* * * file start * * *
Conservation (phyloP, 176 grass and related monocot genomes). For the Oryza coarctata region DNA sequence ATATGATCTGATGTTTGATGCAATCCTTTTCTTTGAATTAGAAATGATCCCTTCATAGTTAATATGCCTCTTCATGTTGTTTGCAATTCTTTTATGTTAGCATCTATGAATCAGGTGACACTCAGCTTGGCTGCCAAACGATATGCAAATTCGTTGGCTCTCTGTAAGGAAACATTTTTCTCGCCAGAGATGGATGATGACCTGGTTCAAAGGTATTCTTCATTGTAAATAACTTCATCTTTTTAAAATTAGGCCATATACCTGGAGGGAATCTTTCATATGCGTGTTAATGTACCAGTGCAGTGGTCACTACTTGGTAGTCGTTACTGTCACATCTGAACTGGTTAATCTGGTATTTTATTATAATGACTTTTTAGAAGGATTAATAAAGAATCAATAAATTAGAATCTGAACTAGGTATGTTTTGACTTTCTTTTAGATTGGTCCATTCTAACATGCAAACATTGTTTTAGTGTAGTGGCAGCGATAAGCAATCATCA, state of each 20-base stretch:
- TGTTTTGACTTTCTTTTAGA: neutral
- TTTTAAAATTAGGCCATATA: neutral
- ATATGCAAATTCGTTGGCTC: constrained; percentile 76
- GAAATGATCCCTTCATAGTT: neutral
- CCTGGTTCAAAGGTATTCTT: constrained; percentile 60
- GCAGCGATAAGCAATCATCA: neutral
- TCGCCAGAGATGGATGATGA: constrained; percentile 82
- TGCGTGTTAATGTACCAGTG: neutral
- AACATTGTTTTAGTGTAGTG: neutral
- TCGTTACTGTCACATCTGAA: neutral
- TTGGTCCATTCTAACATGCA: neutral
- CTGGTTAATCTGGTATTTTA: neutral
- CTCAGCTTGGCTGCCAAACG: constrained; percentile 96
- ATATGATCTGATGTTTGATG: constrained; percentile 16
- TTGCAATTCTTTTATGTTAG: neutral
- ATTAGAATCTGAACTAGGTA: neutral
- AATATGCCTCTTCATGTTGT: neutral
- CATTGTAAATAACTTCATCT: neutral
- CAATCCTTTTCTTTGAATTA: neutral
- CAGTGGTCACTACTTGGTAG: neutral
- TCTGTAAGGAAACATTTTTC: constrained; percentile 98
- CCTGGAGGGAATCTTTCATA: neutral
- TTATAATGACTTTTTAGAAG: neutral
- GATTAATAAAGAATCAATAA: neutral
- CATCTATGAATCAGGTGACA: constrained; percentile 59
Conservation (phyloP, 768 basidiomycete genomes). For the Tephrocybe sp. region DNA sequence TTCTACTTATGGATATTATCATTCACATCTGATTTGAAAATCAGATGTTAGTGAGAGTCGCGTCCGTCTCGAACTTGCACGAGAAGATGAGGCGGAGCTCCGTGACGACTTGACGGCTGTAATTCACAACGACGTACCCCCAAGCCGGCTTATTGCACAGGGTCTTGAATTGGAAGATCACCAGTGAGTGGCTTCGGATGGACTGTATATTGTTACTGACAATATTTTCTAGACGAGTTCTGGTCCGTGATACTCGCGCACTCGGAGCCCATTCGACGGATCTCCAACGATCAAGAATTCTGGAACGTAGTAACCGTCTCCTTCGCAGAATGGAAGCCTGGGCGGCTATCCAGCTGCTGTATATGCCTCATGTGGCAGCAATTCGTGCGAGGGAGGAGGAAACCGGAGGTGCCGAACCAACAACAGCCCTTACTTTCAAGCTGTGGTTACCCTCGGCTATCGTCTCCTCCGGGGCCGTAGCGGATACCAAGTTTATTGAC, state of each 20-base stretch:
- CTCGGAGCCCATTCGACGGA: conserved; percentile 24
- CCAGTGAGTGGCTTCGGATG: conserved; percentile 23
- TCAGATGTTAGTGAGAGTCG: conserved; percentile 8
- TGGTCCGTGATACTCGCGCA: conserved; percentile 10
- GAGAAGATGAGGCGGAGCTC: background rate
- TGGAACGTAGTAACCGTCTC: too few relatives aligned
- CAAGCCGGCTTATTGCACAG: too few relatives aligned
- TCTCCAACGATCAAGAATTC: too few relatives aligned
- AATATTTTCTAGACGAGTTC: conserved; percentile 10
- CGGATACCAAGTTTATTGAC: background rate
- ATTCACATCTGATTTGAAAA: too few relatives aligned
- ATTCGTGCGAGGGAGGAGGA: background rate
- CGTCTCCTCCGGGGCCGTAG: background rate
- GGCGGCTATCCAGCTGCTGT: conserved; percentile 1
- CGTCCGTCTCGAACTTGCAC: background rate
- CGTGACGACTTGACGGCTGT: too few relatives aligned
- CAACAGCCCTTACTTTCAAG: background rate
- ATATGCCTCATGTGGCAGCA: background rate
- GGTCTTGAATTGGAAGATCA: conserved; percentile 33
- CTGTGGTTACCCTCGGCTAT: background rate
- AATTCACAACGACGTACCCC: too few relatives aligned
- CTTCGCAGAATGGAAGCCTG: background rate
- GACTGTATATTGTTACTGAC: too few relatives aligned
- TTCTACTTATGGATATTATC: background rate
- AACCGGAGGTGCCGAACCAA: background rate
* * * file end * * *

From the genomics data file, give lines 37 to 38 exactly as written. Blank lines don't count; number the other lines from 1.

- CGGATACCAAGTTTATTGAC: background rate
- ATTCACATCTGATTTGAAAA: too few relatives aligned